8. Place a rapid-inflation cuff around the upper arm of the exercising hand. Connect the airline from the rapid inflation controller to the cuff.
  9. Identify the flexor digitorum profundus. Use a skin marker to demarcate the borders of the palpable muscle.
  10. Ensure that the NIR spectrometer is properly calibrated according to the user's manual included with your device. Clean the skin over which the NIR probe will be positioned with an alcohol prep wipe.
  11. Place the NIR probe over the center of the belly of the muscle (flexor digitorum profundus) and affix it securely to the forearm.
  12. Wrap the probe and forearm with dark cloth, minimizing interference from ambient light (Figure 1C, Figure 1D).
  13. When ready to perform the functional sympatholysis portion of the study, seal the subject into the LBNP chamber.

2. Skeletal Muscle Oxidative Capacity

NOTE: A representative data tracing illustrating the experimental procedure for measuring skeletal muscle oxidative capacity is depicted in Figure 2. This experimental approach has previously been validated against in vivo phosphorus MRS18 and in situ muscle respirometry19, and is gaining widespread acceptance20.

  1. Instrument the subject as indicated above (Instrumentation).
  2. Instruct the subject to lie still for 2 min while monitoring deoxyhemoglobin (HHb) and oxyhemoglobin (HbO2) via the NIR probe.
    NOTE: This rest period allows the subject to recover from any movement artifact associated with the instrumentation process, and ensures stable baseline measurements. If after 2 min no significant fluctuations have occurred, the subject may be considered at a steady state, or resting baseline.
  3. Prior to cuff occlusion, notify your subject that you will be inflating the cuff. Inflate the upper arm cuff at least 30 mmHg above systolic blood pressure for 5 min (i.e., suprasystolic). Instruct the subject to keep their arm as still and relaxed as possible both during cuff inflation and following cuff deflation.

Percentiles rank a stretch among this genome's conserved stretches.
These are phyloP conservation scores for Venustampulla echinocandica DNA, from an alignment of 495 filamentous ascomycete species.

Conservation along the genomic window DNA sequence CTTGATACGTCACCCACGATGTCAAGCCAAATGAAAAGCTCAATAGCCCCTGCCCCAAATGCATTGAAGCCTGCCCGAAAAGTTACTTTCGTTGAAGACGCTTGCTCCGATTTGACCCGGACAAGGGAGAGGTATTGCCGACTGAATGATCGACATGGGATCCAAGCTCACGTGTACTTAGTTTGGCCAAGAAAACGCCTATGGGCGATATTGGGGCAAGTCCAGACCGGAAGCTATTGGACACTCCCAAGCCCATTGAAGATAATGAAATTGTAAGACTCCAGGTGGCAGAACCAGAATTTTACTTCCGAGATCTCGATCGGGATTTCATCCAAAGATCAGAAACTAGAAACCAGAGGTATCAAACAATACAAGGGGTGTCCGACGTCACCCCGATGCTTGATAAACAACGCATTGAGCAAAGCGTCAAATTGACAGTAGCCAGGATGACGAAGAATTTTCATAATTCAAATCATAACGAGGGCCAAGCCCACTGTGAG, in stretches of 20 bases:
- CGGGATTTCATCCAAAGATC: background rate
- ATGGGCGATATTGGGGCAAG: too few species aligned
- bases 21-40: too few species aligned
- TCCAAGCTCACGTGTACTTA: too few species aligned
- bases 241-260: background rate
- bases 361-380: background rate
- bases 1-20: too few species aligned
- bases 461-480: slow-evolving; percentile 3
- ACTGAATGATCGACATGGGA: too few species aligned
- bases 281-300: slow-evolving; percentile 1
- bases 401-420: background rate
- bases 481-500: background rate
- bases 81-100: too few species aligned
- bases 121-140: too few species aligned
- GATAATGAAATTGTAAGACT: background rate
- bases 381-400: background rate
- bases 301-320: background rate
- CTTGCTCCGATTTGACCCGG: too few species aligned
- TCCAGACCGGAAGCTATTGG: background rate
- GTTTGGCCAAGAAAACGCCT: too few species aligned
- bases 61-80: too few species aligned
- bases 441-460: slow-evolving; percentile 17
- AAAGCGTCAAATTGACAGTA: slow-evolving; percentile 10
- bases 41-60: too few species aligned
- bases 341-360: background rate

NOTE: This 5 min brachial artery cuff occlusion protocol closely reflects the currently accepted clinical standard for vascular occlusion tests21,22,23,24,25.
  4. Record the initial/baseline value (prior to cuff occlusion) and the nadir value of tissue saturation (StO2) during the cuff occlusion and determine the midpoint between these two values.
    Equation 1
  5. Allow the subject to recover from the cuff occlusion and return to the resting baseline values. Once the subject has maintained a resting baseline for at least 1 full min, continue to the next step.
  6. Instruct subject to squeeze and maintain an isometric hand grip at 50% of their MVC. Encourage the subject to maintain their isometric contraction until the tissue desaturates by 50%. Upon achieving this value, tell the subject to relax their hand and inform them that no more exercise or movement is needed.
  7. Within 3 - 5 s following exercise cessation, administer the following rapid cuff occlusion series (one series = 1 inflation + 1 deflation), as previously established18:
    Series #1 - 6: 5 s on/5 s off
    Series #7 - 10: 7 s on/10 s off
    Series #11 - 14: 10 s on/15 s off
    Series #15 - 18: 10 s on/20 s off
  8. After completing the 18th inflation/deflation series, instruct the subject to rest, allowing tissue saturation to return to initial baseline values. After these values have remained consistent for at least 2 min, repeat steps 2.4 and 2.5.
  9. Calculating Skeletal Muscle Oxidative Capacity
    1. Calculate the slope of change in the StO2for each of the individual 18 cuff occlusions, forming the monoexponential recovery points illustrated in Figure 2C.
    2. Fit the calculated data from 2.7 to the following monoexponential curve18,19,26
      y = End - Δ x e-kt
      NOTE: 'y' is the relative muscle oxygen consumption rate (mV̇O2) during cuff inflation, 'End' represents the mV̇O2 immediately following the cessation of exercise; delta ('Δ') signifies the change in mV̇O2 from rest to the end of exercise; 'k' is the fitting rate constant; 't' is time. Tau is calculated as 1/k.

3. Reactive Hyperemia

NOTE: A representative data tracing illustrating the experimental procedure for measuring reactive hyperemia is depicted in Figure 3.

  1. With the subject lying supine and instrumented as described above (Instrumentation), instruct the subject to lie as still as possible.